Yep, however those were incorporated into the 802.11b specification. The two slowest speeds of 1 and 2 Mbit/sec became part of 802.11b when 5.5 and 11 Mbits/sec were added. <https://en.wikipedia.org/wiki/IEEE_802.11#802.11-1997_.28802.11_legacy.29 Besides DSSS (direct sequence spread spectrum) there were also a few FHSS (frequency hopping spread spectrum) promoted by Raytheon, Breezecom (Alviron), and TI. However, you won't see these in modern equipment, unless you include BlueGoof, which is FHSS.
--
Jeff Liebermann snipped-for-privacy@cruzio.com
150 Felker St #D http://www.LearnByDestroying.com
  Click to see the full signature.
Add pictures here
<% if( /^image/.test(type) ){ %>
<% } %>
<%-name%>
Add image file
Upload
On Mon, 07 Sep 2015 00:42:47 -0700, Jeff Liebermann wrote:

So, if it doesn't have "a" (all by itself and not with "ac"), then it's not 5GHz? Is that correct?

laptop-amd-quad-core-a10-backlit-keyboard-reviews/reviews.htm>

This link worked for me just now: http://www.costco.com/CTOConfigureCmd?model=M0A67AV&catalogId 701&langId=-1&storeId301&refine=&categoryIdV001&prodtype=2

Sad story. Long story. Experience. Nothing else is Microsoft Office. You and I can handle any office lookalike program, but teachers can't. Office 365 is stupid, for anyone buying only 1 copy of Home & Student, and who is still using Office 2007, which means they'd pay for Office ten times over with the subscription than with the one price.
Back to the "a", which is 5GHz and "g" which is 2.4GHz. What if it's 802.11 b/g/n/ac ?
Add pictures here
<% if( /^image/.test(type) ){ %>
<% } %>
<%-name%>
Add image file
Upload
On Tue, 8 Sep 2015 02:57:35 +0000 (UTC), Ewald Böhm

No. Both 802.11a and 802.11ac are 5 GHz only. Just look for the "a" and it should be able to do 5 GHz in some manner.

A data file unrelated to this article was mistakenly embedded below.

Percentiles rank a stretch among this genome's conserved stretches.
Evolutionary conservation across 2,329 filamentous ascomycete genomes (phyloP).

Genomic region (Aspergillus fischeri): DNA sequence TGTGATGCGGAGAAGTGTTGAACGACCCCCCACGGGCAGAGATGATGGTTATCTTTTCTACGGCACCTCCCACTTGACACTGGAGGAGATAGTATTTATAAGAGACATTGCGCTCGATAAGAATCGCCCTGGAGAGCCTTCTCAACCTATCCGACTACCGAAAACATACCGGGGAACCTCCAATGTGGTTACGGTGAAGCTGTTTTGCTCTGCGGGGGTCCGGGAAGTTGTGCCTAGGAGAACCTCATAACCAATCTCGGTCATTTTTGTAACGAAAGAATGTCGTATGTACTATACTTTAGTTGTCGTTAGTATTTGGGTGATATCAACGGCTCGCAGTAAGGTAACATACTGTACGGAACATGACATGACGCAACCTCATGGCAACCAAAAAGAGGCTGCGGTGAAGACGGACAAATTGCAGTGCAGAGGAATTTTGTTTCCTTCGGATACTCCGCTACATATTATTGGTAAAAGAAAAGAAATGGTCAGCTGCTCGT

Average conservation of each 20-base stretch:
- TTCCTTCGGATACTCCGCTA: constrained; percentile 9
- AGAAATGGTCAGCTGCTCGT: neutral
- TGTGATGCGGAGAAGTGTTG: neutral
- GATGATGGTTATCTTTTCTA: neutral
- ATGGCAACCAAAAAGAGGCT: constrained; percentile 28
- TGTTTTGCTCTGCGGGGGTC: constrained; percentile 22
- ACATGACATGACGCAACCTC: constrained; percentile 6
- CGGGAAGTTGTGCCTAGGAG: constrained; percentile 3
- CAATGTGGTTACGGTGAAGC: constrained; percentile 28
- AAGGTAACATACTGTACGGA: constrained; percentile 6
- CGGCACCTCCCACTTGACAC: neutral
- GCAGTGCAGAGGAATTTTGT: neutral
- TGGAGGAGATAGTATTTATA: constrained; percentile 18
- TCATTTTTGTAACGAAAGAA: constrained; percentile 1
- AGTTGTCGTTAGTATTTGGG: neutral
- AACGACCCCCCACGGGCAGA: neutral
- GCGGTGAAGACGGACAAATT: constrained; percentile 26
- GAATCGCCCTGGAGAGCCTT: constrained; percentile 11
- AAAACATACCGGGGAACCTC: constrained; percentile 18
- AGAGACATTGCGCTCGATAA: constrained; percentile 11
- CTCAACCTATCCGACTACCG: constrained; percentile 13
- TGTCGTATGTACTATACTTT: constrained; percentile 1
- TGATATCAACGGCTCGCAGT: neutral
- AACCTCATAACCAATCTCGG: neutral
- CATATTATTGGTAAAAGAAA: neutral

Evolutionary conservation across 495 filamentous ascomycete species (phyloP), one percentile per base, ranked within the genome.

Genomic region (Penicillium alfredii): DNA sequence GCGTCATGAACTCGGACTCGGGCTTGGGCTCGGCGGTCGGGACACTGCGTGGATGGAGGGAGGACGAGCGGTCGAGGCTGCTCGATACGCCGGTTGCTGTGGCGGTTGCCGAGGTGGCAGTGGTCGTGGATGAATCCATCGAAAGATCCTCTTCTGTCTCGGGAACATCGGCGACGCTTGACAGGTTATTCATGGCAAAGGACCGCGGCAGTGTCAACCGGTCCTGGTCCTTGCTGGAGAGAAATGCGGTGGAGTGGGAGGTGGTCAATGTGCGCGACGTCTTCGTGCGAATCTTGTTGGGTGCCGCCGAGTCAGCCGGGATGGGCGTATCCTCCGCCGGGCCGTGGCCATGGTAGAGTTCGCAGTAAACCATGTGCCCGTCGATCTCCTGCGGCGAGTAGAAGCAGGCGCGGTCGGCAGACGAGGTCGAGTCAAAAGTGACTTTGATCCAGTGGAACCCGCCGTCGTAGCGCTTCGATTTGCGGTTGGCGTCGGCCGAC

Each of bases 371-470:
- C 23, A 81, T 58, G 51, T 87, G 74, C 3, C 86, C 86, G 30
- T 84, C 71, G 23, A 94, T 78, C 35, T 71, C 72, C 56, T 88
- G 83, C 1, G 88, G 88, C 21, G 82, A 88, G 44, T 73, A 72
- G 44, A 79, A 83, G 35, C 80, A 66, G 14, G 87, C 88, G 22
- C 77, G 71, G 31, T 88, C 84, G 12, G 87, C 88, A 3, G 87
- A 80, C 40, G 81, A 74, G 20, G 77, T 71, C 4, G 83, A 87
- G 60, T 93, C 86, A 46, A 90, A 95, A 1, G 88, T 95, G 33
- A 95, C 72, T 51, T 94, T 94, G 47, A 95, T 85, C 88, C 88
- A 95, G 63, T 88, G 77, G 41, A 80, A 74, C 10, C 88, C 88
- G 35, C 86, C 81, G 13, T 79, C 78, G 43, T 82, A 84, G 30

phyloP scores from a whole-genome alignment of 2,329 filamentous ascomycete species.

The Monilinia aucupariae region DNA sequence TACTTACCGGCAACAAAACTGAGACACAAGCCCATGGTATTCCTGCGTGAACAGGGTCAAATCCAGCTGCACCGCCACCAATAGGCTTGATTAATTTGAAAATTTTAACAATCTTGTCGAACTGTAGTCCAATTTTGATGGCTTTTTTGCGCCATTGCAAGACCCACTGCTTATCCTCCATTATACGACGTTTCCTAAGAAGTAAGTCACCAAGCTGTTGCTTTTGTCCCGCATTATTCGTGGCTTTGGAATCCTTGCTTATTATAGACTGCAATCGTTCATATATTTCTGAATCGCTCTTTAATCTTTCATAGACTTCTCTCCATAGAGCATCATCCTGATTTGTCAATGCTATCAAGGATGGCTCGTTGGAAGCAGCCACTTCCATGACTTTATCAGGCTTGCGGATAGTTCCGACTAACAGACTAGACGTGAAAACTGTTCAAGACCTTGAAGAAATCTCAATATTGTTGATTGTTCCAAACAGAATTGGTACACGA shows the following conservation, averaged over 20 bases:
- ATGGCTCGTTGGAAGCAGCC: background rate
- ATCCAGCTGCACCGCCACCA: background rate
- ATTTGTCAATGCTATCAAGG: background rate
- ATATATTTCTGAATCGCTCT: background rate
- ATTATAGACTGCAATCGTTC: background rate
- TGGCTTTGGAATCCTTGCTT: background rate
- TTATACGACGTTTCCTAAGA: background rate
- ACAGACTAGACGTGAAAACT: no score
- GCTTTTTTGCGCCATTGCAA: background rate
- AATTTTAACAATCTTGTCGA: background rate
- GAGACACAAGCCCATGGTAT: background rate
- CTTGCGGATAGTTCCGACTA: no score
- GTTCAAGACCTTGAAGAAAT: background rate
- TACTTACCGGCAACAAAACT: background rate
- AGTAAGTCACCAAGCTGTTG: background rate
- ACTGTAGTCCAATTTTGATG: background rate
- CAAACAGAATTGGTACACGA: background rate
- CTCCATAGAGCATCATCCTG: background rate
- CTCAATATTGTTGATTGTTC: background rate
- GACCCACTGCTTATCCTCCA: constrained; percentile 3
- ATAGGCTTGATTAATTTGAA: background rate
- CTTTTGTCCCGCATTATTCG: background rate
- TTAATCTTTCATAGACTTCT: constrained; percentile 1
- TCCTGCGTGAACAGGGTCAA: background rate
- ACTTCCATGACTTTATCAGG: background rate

The WLAN card is listed as "802.11b/g/n WLAN [1x1]" which will NOT do 5 GHz.

Are you sure? Office 365 can be installed on 5 machines. If the skool has 5 machines of any type, which makes the price for each machine about $20/year. <http://www.microsoftstore.com/store/msusa/en_US/pdp/Office-365-Home/productID.286395000 Meanwhile, Home and Student is $140 and should last about 5 to 7 years before it become too old to use. At an optimistic 7 years, that's the same $20/year per machine as Office 365.

No such thing. In order to do "ac", it will need to also do "a". So the typical designation will be: 802.11 a/b/g/n/ac
--
Jeff Liebermann snipped-for-privacy@cruzio.com
150 Felker St #D http://www.LearnByDestroying.com
  Click to see the full signature.
Add pictures here
<% if( /^image/.test(type) ){ %>
<% } %>
<%-name%>
Add image file
Upload
On Mon, 07 Sep 2015 21:32:53 -0700, Jeff Liebermann wrote:

Unfortunately, the "typical" designation doesn't help us here. The HP spec, as you have seen, just says "ac" for the high end card.
http://i.imgur.com/hBcFWkQ.jpg
Add pictures here
<% if( /^image/.test(type) ){ %>
<% } %>
<%-name%>
Add image file
Upload
On Mon, 07 Sep 2015 21:32:53 -0700, Jeff Liebermann wrote:

I'm sure, but only because of arithmetic.
She's a teacher. Not a school.
She only has an ancient WinXP desktop that has Office 2007 on it. When she gets a new laptop, she needs a new Office anyway.
1. Renting Office 365 for a laptop costs $100/year and can be put on 4 more non WinXP machines that don't actually exist. After 7 years, renting cost her $700 for Office for that one laptop, which is more than the laptop costs.
2. Buying Office 2013 costs her $140, and can be put on one desktop and one laptop. Since the desktop is WinXP, the additional license is moot, so, it costs her $140 for 7 years (or 10% less with the teacher discount).